Frank The Bull Settling Into New Home At Farm Sanctuary
This is the story of a little bull. And his name is Frank Lee. He's not your ordinary bull -- because he's finally free.
"Frank's life is going to be wonderful," said Jill Tedeschi, Farm Sanctuary Shelter Manager.
Frank has a brand new life and a brand new home at the Farm Sanctuary in Watkins Glen. But how he ended up there? That's what makes this little bull extraordinary.
"Frank's will to live is very very strong," said Tedeschi.
So strong that earlier this month, the one-year-old bull evaded death. It was an escape that had the whole world talking.
He ran free from a slaughterhouse in New York City, and was heroically rescued by none other than longtime "Daily Show" host Jon Stewart, who transported him to safety.
After spending time at an animal hospital, Frank will be spending the rest of his days in Watkins Glen.
"He's already bonding with so many of our main herd," said Tedeschi. "They're coming through the fence to sniff him, let him know that he's safe. He's developing the nice, strong, fiery personality and becoming the individual that he is."
Yes, Frank is settling nicely into his new home, becoming more and more comfortable every day.
"He knows his name. He'll come over to sniff you. He enjoys being brushed; he'll lick our clothes; he enjoys getting treats like hay and grain from caregivers here; and of course, his new best friends that he's made over the fence," said Tedeschi. "He's also turning into quite a love bug, as you can see."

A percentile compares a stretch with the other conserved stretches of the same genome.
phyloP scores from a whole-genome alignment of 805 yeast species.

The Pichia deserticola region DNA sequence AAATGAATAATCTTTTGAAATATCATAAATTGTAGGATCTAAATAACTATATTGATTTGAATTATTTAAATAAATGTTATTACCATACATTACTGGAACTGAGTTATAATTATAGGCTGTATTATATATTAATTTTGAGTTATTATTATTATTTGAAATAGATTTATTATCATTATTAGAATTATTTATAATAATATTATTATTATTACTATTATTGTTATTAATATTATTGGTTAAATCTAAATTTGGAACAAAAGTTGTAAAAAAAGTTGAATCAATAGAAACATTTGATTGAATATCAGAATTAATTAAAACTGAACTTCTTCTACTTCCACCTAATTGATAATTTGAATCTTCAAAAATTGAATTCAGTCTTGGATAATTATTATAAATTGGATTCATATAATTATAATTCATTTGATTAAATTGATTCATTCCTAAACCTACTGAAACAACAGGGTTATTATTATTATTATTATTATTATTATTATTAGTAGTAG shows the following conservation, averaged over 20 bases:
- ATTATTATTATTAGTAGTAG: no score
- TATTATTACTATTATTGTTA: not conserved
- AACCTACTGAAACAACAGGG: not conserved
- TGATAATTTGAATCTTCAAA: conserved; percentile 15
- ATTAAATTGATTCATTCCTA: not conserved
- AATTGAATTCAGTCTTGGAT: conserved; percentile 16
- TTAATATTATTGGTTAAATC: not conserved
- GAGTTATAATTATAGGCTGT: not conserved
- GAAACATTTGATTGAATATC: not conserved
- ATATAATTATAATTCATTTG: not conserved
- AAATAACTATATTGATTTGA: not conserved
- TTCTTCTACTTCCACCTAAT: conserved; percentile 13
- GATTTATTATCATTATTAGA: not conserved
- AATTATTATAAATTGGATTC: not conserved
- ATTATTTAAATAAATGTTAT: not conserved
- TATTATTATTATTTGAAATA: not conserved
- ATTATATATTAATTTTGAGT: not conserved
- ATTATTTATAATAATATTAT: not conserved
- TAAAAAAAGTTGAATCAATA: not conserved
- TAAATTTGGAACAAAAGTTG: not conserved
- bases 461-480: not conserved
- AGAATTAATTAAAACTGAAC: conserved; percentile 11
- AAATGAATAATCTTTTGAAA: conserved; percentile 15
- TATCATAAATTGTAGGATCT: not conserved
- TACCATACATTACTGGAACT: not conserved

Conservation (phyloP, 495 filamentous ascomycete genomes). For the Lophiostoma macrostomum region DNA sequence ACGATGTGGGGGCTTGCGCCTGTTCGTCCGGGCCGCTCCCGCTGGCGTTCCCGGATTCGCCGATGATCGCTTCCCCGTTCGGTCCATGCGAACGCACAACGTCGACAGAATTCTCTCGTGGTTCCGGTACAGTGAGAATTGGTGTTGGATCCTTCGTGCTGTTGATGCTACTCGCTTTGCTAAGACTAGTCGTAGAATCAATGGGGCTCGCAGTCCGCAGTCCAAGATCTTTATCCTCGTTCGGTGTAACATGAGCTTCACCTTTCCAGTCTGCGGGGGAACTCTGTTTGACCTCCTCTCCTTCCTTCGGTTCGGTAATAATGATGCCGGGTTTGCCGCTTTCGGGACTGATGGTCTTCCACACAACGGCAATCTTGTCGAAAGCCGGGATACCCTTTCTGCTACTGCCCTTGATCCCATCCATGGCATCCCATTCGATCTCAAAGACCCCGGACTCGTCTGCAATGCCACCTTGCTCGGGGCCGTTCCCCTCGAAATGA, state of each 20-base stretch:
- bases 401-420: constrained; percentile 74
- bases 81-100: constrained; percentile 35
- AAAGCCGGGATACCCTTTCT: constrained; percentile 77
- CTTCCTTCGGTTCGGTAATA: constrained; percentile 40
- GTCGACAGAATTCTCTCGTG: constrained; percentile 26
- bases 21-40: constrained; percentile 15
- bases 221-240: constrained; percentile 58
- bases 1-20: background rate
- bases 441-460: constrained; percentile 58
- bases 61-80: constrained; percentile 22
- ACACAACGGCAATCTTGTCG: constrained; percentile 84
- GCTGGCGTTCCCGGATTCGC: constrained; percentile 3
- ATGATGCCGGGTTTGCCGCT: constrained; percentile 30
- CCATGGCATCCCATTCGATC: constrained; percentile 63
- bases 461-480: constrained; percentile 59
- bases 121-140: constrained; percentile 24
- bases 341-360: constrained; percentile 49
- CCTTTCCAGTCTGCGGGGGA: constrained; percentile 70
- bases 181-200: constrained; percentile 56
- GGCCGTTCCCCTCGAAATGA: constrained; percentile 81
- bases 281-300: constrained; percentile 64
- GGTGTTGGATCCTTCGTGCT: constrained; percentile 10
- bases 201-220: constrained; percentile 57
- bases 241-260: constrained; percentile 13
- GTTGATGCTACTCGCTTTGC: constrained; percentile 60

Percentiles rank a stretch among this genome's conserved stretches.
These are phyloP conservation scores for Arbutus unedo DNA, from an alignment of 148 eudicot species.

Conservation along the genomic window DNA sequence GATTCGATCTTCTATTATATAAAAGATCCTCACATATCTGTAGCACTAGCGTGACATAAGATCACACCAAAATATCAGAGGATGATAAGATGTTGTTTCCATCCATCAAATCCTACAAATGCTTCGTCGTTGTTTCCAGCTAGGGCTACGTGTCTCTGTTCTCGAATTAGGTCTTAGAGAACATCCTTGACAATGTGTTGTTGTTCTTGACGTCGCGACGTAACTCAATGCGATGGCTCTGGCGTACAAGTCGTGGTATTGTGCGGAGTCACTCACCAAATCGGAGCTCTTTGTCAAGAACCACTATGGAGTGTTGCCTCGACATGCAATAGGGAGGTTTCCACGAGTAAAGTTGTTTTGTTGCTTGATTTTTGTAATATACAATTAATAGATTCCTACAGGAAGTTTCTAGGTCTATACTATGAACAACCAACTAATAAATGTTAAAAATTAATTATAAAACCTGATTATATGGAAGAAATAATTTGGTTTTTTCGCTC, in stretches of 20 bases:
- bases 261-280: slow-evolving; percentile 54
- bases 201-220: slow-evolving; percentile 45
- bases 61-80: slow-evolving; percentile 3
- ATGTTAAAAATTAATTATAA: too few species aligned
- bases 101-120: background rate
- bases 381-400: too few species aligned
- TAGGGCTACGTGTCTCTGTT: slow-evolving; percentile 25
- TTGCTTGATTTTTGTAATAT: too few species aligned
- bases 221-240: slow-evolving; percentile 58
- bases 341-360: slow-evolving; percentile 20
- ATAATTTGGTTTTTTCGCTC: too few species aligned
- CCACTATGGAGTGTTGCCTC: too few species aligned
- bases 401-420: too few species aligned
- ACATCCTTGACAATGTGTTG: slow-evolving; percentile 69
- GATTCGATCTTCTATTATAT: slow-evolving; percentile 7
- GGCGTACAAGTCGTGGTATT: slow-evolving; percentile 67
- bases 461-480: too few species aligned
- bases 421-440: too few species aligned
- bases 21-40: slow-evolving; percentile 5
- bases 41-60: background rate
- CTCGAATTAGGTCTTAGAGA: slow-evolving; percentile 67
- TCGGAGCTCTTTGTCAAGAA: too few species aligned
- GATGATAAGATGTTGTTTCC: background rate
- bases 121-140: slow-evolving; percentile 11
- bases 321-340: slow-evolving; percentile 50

Caregivers say stories like Frank's are inspiring, and have a meaningful impact on public perception -- shedding light on the plight of captured animals.
"When a story like this comes out and garners national attention, people are able to put a face and a name to the meat product that ends up being on the plate," said Tedeschi. "So Frank, however individualistic and amazing he is, he is no different than any of the other billions of animals that are trapped in the food system. So Frank is able to inspire change."
Farm Sanctuary's 175-acre shelter is home to more than 500 rescued farm animals. If you'd like to learn about how to sponsor one, you can visit this link.